Examining the Growth Patterns of Brazilian Cities

39 Pages Posted: 14 Oct 2005

See all articles by Daniel Da Mata

Daniel Da Mata

Getulio Vargas Foundation (FGV) - Sao Paulo School of Economics

Uwe Deichmann

World Bank - Development Research Group (DECRG)

J. Vernon Henderson

London School of Economics & Political Science (LSE); National Bureau of Economic Research (NBER)

Somik V. Lall

World Bank

Hyoung Gun Wang

Brown University

Date Written: September 2005

Abstract

The share of urban population in Brazil increased from 58 to 80 percent between 1970 and 2000 and all net population growth over the next 30 years is predicted to be in cities. This paper explores population growth and its implications for economic dynamics and income generation among 123 urban agglomerations. Incomes are higher in larger agglomerations and in the South, but there is some indication of regional convergence with higher rates of income growth in poorer areas. In particular, agglomerations in the North and Central-West are growing faster than the more established urban centers in the South. Economic dynamics point to a process of increased diversification among larger cities, and greater specialization among medium-sized agglomerations. In bigger centers there is a trend toward deconcentration toward the periphery. The paper provides a simple analysis of correlates of labor supply, as measured by population growth and economic productivity, which is proxied by changes in per capita income.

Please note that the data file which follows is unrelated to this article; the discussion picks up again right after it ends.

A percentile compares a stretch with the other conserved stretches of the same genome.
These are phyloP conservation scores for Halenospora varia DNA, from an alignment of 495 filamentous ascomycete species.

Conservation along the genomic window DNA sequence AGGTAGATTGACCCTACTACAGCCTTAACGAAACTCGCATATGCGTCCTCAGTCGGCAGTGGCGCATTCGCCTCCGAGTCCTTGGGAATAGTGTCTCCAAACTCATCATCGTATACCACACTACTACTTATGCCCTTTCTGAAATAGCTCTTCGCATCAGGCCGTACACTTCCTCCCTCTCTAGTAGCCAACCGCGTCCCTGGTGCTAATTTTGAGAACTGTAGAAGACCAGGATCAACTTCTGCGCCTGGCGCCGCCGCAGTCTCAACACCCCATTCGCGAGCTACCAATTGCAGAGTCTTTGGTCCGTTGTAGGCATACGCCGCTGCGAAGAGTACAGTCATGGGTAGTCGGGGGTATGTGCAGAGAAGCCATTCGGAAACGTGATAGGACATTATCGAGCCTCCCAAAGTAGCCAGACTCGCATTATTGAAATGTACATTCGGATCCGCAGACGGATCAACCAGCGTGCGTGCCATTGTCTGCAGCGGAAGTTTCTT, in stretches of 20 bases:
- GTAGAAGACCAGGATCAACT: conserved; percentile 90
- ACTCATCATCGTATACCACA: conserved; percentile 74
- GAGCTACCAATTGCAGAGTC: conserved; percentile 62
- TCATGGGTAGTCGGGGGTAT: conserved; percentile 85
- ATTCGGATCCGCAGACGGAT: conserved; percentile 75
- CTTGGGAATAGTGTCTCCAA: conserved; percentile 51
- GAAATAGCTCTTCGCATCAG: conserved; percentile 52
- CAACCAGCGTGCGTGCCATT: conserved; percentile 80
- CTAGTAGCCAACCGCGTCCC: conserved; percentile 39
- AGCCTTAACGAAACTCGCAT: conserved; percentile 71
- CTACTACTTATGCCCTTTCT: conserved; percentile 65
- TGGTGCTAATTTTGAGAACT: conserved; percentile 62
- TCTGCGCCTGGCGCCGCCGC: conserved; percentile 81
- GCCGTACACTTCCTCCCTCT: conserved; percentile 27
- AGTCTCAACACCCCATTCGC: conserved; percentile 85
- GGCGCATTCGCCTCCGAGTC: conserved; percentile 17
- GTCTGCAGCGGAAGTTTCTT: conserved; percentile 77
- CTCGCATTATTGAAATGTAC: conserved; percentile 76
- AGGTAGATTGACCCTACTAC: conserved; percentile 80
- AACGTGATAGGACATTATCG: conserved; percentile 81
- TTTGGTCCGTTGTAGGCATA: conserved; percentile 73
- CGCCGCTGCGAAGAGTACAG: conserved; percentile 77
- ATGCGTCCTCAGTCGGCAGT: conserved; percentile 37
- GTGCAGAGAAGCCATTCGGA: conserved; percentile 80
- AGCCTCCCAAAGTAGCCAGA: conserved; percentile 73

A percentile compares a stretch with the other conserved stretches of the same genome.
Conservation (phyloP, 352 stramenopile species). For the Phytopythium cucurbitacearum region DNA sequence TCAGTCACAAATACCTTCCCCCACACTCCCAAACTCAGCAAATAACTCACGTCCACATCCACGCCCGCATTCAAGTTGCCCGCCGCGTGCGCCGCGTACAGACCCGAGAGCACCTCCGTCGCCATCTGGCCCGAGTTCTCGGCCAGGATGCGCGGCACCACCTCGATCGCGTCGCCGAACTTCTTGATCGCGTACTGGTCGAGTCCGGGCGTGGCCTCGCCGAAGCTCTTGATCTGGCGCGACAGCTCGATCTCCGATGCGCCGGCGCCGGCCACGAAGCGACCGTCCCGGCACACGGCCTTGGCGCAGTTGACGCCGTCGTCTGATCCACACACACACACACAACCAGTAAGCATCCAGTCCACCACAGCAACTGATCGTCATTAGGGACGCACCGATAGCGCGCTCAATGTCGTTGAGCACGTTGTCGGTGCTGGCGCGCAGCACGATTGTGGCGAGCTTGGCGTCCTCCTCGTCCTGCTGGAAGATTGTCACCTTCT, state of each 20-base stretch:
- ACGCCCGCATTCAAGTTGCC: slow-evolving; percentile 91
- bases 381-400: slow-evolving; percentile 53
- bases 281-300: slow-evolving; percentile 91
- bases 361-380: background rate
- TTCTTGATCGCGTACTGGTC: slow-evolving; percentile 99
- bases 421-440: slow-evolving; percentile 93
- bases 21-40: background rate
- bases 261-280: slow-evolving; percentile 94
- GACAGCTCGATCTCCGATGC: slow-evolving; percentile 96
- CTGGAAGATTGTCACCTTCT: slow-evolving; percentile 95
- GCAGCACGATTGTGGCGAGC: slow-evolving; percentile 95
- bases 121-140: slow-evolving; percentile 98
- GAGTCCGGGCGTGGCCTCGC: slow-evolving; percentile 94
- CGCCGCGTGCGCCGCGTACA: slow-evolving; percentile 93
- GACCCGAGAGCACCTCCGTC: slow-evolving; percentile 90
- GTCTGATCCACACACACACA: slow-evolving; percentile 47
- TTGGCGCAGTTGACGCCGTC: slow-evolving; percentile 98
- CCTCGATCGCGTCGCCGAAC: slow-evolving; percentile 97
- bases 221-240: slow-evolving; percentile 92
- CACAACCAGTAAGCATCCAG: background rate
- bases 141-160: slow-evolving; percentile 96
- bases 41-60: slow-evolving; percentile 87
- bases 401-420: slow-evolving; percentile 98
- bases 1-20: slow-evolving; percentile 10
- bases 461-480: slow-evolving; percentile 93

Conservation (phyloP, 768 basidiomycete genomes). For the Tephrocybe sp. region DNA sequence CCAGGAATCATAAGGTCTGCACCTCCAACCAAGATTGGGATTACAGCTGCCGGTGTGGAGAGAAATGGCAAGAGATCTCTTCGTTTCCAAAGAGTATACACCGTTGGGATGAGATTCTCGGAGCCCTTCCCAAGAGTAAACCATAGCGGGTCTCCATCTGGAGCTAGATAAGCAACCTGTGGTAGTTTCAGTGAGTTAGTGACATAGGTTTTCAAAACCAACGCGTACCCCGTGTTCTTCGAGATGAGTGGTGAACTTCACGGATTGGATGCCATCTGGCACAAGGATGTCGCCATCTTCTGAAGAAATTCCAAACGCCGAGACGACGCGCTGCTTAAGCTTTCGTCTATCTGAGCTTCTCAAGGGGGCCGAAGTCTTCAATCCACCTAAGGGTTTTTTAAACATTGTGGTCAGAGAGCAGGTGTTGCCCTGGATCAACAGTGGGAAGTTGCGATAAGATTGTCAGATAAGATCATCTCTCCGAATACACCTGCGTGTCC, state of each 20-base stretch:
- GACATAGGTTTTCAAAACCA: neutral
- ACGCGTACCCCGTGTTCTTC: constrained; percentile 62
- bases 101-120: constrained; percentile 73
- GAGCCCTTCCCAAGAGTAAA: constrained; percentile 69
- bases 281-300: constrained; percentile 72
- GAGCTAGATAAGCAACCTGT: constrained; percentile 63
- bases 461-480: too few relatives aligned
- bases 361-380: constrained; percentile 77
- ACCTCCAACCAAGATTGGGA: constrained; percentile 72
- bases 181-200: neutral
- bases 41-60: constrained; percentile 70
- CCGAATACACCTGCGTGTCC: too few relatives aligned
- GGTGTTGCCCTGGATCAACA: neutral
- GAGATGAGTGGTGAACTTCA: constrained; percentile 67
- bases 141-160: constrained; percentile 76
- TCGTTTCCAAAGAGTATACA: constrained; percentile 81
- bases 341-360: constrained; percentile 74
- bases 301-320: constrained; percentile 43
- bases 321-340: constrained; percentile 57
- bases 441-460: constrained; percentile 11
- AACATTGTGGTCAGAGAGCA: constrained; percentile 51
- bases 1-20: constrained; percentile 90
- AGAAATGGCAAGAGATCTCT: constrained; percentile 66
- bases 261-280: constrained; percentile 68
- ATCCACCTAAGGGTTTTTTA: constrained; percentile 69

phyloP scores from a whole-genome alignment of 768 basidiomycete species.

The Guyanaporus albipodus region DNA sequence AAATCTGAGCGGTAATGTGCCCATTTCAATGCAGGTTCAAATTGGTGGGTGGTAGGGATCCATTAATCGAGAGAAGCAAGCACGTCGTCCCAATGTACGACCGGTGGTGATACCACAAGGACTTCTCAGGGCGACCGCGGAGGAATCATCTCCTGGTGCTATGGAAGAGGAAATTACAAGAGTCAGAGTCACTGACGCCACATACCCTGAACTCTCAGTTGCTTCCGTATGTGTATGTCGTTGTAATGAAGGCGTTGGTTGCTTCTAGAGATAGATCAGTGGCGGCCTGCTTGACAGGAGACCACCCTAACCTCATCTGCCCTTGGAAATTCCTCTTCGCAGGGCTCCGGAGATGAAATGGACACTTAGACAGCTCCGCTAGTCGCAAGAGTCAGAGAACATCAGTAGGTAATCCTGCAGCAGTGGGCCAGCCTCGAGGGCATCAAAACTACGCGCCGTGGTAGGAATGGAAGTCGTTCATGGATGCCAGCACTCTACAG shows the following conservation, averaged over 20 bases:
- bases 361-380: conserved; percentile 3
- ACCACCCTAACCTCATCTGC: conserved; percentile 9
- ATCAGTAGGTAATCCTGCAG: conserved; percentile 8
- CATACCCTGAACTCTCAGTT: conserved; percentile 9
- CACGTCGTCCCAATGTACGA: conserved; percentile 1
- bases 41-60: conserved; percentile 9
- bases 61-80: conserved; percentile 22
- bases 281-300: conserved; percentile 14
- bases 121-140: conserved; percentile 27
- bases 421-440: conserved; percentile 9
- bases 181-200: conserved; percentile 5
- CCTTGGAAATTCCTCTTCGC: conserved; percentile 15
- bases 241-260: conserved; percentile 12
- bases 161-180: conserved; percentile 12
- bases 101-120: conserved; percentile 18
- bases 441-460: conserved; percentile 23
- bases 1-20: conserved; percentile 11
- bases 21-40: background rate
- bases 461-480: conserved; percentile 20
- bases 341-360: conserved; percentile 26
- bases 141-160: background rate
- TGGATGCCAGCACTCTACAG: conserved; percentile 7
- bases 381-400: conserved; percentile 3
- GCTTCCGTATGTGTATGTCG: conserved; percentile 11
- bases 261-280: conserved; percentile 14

Suggested Citation

Da Mata, Daniel and Deichmann, Uwe and Henderson, J. Vernon and Lall, Somik V. and Wang, Hyoung Gun, Examining the Growth Patterns of Brazilian Cities (September 2005). World Bank Policy Research Working Paper No. 3724, Available at SSRN: https://ssrn.com/abstract=822347

Daniel Da Mata

Getulio Vargas Foundation (FGV) - Sao Paulo School of Economics ( email )

Rua Itapeva 474
São Paulo, São Paulo 01332-000
Brazil

Uwe Deichmann (Contact Author)

World Bank - Development Research Group (DECRG) ( email )

1818 H. Street, N.W.
MSN3-311
Washington, DC 20433
United States

J. Vernon Henderson

London School of Economics & Political Science (LSE) ( email )

Houghton Street
London, WC2A 2AE
United Kingdom

National Bureau of Economic Research (NBER)

1050 Massachusetts Avenue
Cambridge, MA 02138
United States

Somik V. Lall

World Bank ( email )

1818 H Street, N.W.
Washington, DC 20433
United States

HOME PAGE: http://econ.worldbank.org/staff/slall

Hyoung Gun Wang

Brown University ( email )

Box 1860
Providence, RI 02912
United States

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